The other day I was listening to a psychologist discuss how children learn, and she said a child’s willingness to ask obvious questions was the key. She went on to say most adults might assume everyone else knows the answer and therefore we don’t dare ask the obvious questions. It got me thinking. How many times in your business do you stop talking about the obvious because you assume everyone already knows it? What if there are potential customers out there who want to know the obvious about your business? This is the basis for great content marketing!
Thankfully we feel no shame in asking Google the obvious questions. “What does URL stand for?” “What does the word BLOG really mean?” “How much does the human head weigh?” See, I can ask Google the obvious AND the random. No shame. Google will take me to the answers that I seek.
The obvious question for you is, are you answering your customers' obvious questions in a straightforward manner on your website, blog and social posts so Google will take those inquisitive customers to you?
Have you ever had someone that you’ve known for a long time (like your mom), or someone you've been connected with on a social media platform for quite awhile, ask, “What is it that you do?” Of course we all have. There are people who dare to ask us what we consider to be …the obvious!
There are two reasons we may not be stating the obvious any more:
We’ve said it already.
Perhaps you wrote a blog post five years ago answering this exact question, or you tweeted about this last year. You don’t want to be redundant. Here is a newsflash: People are not sitting at their computers waiting for your next post to drop. Aside from your mother, most people do not see every post you write. (I apologize if this is hard to take.) In your mix of content, you will need to write the same points over and over, changing up how you might say them, to get a fraction of your contacts to read and then remember them.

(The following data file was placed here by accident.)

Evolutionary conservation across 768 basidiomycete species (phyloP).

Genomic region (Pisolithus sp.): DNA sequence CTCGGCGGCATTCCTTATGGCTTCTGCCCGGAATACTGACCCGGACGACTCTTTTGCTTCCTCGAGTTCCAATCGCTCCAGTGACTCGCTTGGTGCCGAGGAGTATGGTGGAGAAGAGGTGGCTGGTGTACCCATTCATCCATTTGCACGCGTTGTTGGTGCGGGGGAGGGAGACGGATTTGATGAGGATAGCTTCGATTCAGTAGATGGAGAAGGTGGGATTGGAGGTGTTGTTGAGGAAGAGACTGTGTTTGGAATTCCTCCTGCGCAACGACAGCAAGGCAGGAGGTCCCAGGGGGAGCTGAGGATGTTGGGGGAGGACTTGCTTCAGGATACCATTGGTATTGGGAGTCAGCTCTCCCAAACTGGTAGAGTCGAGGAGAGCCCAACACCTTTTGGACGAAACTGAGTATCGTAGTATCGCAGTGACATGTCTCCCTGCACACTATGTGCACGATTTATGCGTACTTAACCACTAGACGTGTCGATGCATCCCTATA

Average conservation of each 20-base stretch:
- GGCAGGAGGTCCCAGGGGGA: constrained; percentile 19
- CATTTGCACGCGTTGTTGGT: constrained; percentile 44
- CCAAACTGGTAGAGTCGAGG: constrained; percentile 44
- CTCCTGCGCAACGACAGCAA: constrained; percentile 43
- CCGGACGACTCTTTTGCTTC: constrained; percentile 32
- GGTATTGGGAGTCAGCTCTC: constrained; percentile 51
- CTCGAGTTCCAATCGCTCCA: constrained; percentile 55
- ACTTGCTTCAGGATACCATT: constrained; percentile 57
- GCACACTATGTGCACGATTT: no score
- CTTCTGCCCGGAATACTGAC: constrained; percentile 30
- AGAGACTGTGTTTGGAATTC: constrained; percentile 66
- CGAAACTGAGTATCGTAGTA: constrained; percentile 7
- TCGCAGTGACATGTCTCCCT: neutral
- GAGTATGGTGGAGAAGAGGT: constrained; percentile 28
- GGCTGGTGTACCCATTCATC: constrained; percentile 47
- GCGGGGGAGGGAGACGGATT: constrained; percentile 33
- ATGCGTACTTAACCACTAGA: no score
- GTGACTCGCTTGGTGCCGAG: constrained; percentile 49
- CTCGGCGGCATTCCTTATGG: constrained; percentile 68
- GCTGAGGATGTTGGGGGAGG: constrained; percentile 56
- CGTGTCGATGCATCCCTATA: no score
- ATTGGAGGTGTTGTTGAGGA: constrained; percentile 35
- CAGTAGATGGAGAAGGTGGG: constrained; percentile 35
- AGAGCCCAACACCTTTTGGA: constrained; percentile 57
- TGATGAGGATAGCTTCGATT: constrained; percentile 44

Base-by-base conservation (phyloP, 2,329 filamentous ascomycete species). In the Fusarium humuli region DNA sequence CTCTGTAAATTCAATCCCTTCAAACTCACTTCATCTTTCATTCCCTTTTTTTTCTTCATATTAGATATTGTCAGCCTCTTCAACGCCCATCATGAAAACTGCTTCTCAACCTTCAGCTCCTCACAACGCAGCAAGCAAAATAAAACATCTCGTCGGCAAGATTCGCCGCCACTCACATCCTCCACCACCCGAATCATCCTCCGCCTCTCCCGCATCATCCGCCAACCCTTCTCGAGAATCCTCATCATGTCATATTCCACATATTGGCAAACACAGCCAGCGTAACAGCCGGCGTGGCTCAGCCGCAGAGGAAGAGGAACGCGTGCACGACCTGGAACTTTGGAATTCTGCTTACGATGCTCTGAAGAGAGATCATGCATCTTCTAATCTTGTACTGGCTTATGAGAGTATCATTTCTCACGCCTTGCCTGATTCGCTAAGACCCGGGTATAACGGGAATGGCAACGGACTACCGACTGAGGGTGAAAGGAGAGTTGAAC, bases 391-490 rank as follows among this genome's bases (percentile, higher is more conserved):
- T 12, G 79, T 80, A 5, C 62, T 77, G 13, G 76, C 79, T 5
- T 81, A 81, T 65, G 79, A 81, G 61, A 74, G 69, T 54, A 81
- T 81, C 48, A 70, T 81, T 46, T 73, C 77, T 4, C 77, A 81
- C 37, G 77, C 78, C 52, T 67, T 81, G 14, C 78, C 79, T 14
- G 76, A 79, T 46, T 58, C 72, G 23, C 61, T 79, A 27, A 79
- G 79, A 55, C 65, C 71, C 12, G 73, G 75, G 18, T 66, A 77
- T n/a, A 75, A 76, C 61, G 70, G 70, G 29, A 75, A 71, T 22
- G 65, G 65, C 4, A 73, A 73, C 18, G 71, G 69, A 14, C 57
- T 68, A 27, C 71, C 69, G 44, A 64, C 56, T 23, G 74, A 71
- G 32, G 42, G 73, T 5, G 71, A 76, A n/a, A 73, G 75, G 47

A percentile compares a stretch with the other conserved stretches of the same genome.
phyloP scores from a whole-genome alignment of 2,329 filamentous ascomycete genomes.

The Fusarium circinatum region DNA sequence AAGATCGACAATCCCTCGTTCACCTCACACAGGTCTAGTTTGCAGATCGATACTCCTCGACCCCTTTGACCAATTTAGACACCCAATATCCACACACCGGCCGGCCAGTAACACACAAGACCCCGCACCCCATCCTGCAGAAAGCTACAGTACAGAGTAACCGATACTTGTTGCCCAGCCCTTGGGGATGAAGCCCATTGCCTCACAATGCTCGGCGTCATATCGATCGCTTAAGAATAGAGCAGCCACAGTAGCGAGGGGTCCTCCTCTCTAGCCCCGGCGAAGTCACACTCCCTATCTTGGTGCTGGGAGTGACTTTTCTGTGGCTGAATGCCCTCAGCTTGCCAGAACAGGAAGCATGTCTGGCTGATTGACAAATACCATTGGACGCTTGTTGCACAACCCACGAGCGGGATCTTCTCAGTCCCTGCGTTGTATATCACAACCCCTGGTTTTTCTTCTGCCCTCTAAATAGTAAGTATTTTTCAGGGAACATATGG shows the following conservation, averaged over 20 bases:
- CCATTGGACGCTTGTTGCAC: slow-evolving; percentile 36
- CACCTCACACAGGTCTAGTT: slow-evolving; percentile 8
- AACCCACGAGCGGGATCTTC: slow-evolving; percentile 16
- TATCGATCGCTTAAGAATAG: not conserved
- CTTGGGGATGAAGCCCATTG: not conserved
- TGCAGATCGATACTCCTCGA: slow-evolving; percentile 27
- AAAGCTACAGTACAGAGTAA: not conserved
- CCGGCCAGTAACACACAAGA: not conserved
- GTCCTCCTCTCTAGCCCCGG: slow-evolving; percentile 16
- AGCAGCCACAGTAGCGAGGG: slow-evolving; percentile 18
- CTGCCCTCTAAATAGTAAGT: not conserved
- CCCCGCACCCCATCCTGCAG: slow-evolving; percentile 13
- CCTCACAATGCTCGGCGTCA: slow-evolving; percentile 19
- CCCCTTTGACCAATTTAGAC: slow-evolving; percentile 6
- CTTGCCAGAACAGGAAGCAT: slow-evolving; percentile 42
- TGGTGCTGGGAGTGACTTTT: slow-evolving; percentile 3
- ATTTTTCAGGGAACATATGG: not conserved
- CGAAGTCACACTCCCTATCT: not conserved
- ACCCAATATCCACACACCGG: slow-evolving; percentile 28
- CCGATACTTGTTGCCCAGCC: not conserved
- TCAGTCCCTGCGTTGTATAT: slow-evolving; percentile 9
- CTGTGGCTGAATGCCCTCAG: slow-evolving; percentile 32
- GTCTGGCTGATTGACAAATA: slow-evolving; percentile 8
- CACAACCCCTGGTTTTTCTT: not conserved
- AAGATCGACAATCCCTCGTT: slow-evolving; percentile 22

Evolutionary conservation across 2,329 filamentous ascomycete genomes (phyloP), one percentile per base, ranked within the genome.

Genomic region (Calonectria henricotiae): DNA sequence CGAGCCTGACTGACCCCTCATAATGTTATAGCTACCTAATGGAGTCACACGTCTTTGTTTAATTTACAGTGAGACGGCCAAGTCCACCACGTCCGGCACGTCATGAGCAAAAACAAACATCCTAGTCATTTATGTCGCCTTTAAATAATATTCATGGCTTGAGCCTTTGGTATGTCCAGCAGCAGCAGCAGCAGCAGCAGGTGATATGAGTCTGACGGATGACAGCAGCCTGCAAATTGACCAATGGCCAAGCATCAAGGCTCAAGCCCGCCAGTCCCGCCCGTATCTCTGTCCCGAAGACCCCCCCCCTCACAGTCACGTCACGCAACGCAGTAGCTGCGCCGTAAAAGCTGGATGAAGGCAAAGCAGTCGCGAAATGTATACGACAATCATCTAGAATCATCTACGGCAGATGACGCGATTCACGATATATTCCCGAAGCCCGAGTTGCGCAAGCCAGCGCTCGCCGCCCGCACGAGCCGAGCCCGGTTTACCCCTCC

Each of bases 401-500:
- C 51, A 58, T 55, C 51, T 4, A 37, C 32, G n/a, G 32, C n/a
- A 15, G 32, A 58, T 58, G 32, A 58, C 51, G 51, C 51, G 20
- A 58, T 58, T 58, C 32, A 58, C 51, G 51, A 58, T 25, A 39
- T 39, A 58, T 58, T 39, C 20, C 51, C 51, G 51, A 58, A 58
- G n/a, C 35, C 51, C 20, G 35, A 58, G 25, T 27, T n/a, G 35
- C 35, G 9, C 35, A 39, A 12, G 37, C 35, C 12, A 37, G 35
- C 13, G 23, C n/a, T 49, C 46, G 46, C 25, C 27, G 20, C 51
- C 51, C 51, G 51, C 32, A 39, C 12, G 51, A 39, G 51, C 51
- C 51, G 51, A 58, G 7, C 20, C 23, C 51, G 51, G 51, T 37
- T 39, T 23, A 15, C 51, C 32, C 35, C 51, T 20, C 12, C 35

We have evolved beyond that point.
Sometimes I find myself tempted to write, not for my target audience, but for the other “experts” out there who might read my content. After all, what if they read my obvious post and think I am simple? Oh sure, if I am publishing an article for others in marketing or social media, I might want to provide more technical expertise and discuss tools that only someone working full time in digital marketing would care to take the time to look at (and they would probably still say I was simple.) If, however, I want to answer the questions that a potential customer might have, I would need to get into their 8-pound heads and go back to the beginning.
My husband often reminds me that not everyone is a freak like me, with 230 apps on their mobile phones and accounts set up on every social media site known (and unknown) to mankind! It’s hard to fathom, but we all fall victim to the curse of knowledge at some point. We have stored up a wealth of knowledge over the duration of our career and assume that our customers, team members and family, all have the same level of knowledge, or desire to have this same level of knowledge. Another shocker here…they don’t.
It may be time to go back to the beginning. Take some time to ask obvious questions of your customers like, “Do you know what we do?” “What are you spending time doing that we might be able to help you with?” Tell them you would like to answer the most obvious questions they have as well. No shame. Once you have gathered some of this information, write a series of blog posts or create some short videos answering these obvious questions. This will be great content for your inbound marketing and content marketing.
Do you need help with your content marketing or inbound strategy? Did you know we do that? What’s an obvious question YOU have? Come on….ask us. No shame.
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